AZ Central asked me to provide an analysis of the presidential campaign web sites. Here is the unedited analysis I provided to them. It's a bit off-the-cuff because they had a tight deadline, but it's still thorough, engaging and oh-so insightful. (Please note, this analysis and this blog do not represent the viewpoints of my employer, and are not reviewed nor endorsed by my employer.)
JOHN MCCAIN (R) - A striking, dramatic black-and-white. The only color on the homepage is McCain's face. Video on the homepage is a positive. Video is the BIG thing thing online right now, and we'll continue to be as the PC and TV slowly but steadily merge. What's more, the videos on McCain's site can be saved to Digg and/or del.icio.us - 2 of the largest social bookmarking site - that's a good thing, but I doubt the "canned" videos are compelling enough to get a significant amount of attention from those sites. You can build "your own" McCain page/site with relevant issues and other semi-customized information. That's fine - Gore did it 7 years ago and this approach doesn't seem that much different. The main content area on McCain's homepage features a "Why McCain" link, a Donate link and a selection of videos. A search feature is hidden in the lower-right hand corner - the web equivalent of "Baltic Avenue." Translation: the campaign wants to control your interaction with the site and their candidate. After a few minutes on McCain's site, the black-and-white started making me depressed - probably not how the campaign wants site visitors to feel, yet it is an inevitability. The world isn't black-and-white anymore, and neither should your website be. Is the b-n-w reflect McCain's world view? Also, where is the RSS feed?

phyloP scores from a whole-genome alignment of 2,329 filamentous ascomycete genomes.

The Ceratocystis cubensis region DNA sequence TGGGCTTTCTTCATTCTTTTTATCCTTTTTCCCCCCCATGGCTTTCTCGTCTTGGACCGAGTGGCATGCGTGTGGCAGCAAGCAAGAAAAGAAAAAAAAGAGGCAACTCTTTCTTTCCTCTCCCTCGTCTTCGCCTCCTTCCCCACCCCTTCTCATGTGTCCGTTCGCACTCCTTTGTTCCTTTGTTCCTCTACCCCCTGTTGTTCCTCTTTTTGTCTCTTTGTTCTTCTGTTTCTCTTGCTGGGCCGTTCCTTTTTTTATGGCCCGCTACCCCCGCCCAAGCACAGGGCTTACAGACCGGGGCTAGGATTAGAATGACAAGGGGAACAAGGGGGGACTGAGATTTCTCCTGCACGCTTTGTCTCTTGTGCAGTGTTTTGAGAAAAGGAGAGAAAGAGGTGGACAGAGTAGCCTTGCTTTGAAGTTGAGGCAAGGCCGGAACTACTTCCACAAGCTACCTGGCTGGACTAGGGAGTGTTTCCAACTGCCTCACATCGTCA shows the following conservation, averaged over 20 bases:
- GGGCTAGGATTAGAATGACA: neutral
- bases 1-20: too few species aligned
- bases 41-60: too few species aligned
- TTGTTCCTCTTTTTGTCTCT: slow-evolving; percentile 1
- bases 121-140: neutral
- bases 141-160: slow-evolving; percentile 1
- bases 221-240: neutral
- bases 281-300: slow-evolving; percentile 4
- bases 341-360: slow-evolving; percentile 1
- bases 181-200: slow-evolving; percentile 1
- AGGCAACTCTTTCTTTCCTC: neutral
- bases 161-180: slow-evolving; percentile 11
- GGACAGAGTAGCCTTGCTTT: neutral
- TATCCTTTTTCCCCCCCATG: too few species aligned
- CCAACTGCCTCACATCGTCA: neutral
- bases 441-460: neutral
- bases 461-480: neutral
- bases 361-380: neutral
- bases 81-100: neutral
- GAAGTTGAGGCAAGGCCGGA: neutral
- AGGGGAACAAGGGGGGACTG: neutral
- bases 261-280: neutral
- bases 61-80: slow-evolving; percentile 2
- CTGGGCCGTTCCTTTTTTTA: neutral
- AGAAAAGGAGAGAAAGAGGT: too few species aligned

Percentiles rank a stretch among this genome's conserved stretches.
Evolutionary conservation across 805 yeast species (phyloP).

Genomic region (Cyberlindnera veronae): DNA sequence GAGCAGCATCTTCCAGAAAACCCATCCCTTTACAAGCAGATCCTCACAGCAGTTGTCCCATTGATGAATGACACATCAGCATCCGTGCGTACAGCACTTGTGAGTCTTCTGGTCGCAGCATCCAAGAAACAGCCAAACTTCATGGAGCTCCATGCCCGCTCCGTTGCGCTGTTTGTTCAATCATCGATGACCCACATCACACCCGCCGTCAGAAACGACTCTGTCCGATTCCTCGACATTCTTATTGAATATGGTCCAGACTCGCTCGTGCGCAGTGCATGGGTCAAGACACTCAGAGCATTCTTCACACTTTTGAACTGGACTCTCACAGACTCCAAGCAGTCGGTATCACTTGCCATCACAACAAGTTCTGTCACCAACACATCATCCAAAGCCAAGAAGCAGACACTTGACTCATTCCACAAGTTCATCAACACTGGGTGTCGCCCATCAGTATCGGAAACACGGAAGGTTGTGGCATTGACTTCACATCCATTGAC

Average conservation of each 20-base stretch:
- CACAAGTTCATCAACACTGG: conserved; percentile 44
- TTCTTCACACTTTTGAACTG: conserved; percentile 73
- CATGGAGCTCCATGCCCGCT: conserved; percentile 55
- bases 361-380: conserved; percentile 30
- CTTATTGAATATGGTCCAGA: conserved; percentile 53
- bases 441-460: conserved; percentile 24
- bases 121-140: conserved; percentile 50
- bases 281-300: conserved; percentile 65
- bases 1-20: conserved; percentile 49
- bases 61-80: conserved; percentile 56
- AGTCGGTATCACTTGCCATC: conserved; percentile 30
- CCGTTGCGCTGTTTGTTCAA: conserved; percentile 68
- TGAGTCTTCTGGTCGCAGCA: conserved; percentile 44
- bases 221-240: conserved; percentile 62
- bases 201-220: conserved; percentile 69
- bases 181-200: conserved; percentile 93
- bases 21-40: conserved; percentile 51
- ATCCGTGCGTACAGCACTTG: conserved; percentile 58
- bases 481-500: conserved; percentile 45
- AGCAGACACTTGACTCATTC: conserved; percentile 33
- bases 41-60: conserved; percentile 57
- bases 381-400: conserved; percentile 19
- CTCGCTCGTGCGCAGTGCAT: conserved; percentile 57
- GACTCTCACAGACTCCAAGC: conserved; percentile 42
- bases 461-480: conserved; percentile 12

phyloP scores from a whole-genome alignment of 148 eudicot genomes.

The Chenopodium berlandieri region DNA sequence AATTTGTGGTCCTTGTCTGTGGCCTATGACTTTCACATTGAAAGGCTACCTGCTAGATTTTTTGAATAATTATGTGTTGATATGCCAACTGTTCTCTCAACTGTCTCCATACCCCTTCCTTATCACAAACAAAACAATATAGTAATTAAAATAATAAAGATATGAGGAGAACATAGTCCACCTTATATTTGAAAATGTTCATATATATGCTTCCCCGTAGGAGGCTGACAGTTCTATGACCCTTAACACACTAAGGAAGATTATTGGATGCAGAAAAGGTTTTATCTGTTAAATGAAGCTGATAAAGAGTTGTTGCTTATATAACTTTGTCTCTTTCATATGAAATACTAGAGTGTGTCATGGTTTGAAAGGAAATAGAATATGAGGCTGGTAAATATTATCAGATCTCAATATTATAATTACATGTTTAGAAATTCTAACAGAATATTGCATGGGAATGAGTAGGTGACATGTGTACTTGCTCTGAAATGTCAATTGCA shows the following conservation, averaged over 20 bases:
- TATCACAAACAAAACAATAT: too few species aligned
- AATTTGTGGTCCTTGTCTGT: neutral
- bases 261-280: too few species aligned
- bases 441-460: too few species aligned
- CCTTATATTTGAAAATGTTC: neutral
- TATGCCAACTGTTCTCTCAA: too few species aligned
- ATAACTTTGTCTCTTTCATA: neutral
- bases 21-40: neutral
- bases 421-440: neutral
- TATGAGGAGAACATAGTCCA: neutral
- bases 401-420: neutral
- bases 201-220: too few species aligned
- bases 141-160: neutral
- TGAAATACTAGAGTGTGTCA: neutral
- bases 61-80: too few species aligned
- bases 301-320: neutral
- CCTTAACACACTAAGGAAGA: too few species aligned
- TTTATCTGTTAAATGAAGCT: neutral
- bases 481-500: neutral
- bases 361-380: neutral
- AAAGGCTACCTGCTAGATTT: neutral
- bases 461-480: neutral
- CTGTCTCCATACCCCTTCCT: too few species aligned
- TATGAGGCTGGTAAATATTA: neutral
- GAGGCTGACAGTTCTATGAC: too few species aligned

HILLARY CLINTON (D) - Ahh, color. That alone made me feel better upon visiting Clinton's site. The main content area of the homepage features videos, contribution links and an "Action Center." And, the Action Center allows you to view events within X miles of your zip code. One point for Hillary. Why do I care about events in Montana? Let me instantly and easily customize my experience at your site and you're making points with me. There's a link where I can organize my own event for Hillary - more personalization, more localization...more voters. Hillary's site also contains an RSS feed - a must in the 2008 campaign. Hillary and her team also have an active blog with comments allowed - that is huge.
RUDOLPH GIULIANI (R) - Rudy's homepage features the obligatory contribution links but also allows folks to sign-up their support right from the homepage - a smart strategy that will definitely yield lots of sign-ups (read 'names & addresses'). Rudy News is also upfront on the homepage and features an RSS feed - nice. The campaign is clearly banking on some of Rudy's inherit like-ability in the wake of his deft handling of the 9/11 attacks in NYC. Rudy's site is an "exploratory committee" site so the content isn't as deep or well-developed, but early signs from this campaign show that they are web-savvy and will use the medium to effectively promote their candidate, connect supporters and sway undecideds.